And besides, you would end up googling; for correctness. On any complex algorithm. Trusting our puny little dumb lizard brains for correctness is foolish.
Further still, you’d need to test your solutions for correctness anyhow.
A butcher relies on a good scale more than a sharp blade, for business to be efficient. The sharp blade is only a method of making the scale more effective and consistent. Hunter’s Law applies here too; How do you make a steak? Start cutting.
Second, keep a discussion going during your routine. Any technical leader I’ve seen work their magic is comfortable leading discussion. Practice the concept of inclusive knowledge. Share ideas about system design, decision making, and institutional knowledge. Don’t ever be afraid of asking a question of your interviewer. This sort of skill in exceptional demand.
Leading a discussion is one of the most difficult things to do well in our industry. We don’t emphasize this in training or in usual practice. It is more of an assumed skill of what you must do if you are to become a “leader”. This is a serious industry cultural problem. In any team, where everyone is doing a little bit of everything all at the same time, this can be fatal.
Pulling the expectations out of your interviewer should be the first thing you think about during an interview. Remember — the subconscious expectations on you boil down to: How resilient are you in a chaotic situation? Is the thing they’re asking you to design, or to talk about, or to diagram mission critical, in your mind? If not, I’d suggest a change in perspective. It’s likely they are looking to see if you’re comfortable or not with that chaos.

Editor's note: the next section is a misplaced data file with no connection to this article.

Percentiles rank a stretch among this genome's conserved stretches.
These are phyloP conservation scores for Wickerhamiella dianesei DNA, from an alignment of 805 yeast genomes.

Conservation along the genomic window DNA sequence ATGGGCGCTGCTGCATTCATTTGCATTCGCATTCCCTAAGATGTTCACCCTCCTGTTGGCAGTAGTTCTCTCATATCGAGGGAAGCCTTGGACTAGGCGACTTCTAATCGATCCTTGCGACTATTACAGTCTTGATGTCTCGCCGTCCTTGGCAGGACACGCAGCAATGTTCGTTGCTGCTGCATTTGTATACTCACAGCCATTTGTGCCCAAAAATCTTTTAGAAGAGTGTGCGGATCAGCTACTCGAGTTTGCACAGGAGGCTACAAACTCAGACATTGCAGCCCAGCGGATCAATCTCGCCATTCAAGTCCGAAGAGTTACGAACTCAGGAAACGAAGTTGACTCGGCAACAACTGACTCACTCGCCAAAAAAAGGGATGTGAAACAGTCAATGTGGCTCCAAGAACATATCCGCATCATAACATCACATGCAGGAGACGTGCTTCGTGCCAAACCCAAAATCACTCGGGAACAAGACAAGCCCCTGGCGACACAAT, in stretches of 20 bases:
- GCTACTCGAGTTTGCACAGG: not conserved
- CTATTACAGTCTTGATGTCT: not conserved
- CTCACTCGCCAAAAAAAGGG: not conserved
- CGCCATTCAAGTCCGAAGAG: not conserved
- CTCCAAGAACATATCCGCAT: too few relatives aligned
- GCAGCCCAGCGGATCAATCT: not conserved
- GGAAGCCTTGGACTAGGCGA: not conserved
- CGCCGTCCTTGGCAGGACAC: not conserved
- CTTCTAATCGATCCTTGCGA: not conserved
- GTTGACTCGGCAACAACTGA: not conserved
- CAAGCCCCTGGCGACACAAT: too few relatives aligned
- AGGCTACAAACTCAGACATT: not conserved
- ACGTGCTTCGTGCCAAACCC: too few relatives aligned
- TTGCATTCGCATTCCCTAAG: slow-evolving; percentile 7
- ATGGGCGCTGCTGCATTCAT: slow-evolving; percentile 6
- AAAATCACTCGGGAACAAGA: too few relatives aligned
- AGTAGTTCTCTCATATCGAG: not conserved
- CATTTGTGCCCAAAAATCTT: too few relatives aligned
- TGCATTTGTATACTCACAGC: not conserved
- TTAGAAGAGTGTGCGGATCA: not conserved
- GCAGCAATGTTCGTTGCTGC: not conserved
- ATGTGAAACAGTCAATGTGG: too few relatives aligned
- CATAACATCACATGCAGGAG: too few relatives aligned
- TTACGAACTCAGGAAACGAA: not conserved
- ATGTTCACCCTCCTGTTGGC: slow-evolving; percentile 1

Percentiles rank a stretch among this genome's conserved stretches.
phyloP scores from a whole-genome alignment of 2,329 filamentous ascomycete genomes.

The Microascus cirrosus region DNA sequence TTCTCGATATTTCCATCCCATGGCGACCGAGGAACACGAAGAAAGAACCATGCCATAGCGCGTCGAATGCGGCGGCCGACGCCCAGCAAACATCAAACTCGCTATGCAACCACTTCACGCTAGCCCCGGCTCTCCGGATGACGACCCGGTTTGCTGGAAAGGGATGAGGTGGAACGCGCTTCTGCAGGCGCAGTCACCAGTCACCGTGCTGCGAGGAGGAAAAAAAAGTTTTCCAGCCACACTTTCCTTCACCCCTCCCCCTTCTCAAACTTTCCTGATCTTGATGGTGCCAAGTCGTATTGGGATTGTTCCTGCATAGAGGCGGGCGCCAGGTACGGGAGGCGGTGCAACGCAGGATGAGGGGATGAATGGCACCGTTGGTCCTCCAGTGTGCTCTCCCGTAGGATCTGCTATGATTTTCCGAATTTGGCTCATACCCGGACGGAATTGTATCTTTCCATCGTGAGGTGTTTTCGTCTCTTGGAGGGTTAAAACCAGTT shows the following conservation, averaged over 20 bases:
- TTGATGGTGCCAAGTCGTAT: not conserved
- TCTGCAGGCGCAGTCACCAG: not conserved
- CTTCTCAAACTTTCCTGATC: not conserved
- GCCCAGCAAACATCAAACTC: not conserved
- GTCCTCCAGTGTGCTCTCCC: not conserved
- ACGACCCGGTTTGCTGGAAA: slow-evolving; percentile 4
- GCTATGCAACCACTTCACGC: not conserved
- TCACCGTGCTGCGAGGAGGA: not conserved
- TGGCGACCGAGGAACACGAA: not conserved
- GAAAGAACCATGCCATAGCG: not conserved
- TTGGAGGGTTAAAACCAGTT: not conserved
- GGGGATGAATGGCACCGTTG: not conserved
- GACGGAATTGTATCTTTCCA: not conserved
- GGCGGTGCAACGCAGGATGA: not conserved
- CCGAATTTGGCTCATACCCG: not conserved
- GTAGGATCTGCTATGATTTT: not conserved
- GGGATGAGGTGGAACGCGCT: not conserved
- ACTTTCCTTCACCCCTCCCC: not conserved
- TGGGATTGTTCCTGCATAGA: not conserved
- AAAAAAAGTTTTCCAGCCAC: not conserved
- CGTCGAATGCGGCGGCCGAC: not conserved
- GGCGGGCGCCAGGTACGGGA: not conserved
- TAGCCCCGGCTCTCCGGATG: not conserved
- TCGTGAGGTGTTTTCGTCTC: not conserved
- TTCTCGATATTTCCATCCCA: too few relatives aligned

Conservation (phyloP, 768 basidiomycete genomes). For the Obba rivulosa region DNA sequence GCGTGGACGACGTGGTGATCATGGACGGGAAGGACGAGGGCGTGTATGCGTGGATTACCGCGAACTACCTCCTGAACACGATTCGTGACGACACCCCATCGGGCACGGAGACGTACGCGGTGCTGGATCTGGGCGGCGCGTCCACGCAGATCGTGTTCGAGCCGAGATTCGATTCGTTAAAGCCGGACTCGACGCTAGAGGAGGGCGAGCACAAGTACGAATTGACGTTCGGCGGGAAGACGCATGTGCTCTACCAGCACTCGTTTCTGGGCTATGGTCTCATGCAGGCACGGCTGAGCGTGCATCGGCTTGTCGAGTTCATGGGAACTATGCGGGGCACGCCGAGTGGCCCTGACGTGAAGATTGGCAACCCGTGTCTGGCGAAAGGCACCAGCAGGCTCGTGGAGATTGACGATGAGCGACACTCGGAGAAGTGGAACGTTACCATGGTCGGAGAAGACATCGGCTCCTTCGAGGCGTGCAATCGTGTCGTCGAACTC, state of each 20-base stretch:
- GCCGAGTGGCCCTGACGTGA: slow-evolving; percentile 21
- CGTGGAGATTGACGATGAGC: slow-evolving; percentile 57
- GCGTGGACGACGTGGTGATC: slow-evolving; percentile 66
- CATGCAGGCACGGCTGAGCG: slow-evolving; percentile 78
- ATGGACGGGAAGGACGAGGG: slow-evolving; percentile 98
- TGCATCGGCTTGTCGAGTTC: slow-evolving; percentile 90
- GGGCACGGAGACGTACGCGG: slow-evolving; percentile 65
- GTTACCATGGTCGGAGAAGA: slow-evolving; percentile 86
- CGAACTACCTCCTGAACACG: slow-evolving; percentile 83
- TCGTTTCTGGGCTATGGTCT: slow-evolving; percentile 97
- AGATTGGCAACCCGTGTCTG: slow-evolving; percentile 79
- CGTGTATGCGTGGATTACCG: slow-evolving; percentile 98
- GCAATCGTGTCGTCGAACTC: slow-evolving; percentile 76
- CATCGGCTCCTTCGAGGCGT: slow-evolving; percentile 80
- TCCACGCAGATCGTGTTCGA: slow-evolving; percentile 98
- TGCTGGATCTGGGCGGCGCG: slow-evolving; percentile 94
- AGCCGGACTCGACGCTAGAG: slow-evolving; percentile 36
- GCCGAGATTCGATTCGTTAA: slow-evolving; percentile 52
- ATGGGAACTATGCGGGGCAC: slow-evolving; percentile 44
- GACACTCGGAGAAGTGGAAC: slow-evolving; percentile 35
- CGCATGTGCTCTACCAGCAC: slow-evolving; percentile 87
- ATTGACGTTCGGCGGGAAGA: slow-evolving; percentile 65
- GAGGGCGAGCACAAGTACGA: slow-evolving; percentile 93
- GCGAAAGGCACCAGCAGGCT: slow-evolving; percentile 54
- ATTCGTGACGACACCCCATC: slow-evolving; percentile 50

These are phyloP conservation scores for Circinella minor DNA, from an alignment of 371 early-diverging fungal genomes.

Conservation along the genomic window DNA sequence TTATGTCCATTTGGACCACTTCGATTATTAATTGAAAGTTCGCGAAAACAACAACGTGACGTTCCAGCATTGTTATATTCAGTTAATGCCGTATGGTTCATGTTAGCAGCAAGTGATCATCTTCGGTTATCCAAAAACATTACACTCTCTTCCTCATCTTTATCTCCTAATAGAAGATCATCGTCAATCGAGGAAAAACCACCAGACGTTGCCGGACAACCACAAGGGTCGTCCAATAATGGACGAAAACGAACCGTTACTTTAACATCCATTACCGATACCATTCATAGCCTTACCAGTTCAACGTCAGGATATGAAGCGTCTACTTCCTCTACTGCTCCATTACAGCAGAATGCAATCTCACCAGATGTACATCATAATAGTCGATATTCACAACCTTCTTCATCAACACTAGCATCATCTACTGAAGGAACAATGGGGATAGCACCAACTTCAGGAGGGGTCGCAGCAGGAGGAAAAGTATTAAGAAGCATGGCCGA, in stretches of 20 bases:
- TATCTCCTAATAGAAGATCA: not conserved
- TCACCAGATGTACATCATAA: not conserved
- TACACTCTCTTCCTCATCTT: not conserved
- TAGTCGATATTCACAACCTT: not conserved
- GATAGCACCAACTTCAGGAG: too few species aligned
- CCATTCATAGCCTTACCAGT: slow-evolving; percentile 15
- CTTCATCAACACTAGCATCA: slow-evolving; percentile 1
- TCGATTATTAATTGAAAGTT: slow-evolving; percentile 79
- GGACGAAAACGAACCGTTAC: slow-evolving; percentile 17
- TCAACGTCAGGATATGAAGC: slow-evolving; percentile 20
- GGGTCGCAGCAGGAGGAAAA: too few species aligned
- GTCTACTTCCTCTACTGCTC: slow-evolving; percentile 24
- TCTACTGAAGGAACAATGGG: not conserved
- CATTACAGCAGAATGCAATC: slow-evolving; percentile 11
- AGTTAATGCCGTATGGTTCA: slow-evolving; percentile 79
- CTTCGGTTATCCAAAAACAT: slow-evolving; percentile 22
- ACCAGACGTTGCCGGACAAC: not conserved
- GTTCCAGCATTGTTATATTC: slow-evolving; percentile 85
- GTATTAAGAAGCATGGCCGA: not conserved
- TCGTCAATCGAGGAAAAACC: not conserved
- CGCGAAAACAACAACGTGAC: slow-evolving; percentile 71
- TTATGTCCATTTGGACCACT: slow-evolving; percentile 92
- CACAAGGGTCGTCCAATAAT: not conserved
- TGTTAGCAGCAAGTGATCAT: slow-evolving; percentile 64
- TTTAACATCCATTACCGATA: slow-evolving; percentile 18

Finally, it’s important in any discussion about empathy and discussion to mention honesty. You can grenade your chances when you assume you can deceive an interviewer. Having been an interviewer, this is more often than not a death sentence. Any attempt at being clever will come across as a parent hearing a knock knock joke for the 10th time over dinner. Outright deception is rarely, if ever, called out.
Honesty in this context, is matching expectations. Don’t have a resume with four pages of job history. Don’t list every single application or tool you’ve ever read about on your resume. My resume is a one page, two column design.
I stole it back in 2003 from a flash designer. The flexibility of two columns has adapted time and again. I want to get across two things people want to know: What have you done and how did you do it?
Please, feel free to rip off my resume. Talk about what you do and who you did it with, and find out what your accomplishments were. This is why you have a resume. Think of it this way: If you end up getting asked about your job history in your interview, you resume didn’t tell a story.
I don’t even look at myself as a “programmer” anymore. I’m a writer. All programmers are writers. I am fluent in several languages, but whichever one I use to communicate with other human beings? That one should be my primary one. I should expect to use that more than any other, and with the most skill.
We all would do well to remember that computers are dumb little human creations. They’re designed by humans, for humans.
Good luck out there, it’s a real thicket.
If you’d like some advice on how to become a better interviewer, or a quick and dirty critique of your resume, send me a note on twitter — I’ll do my best to help.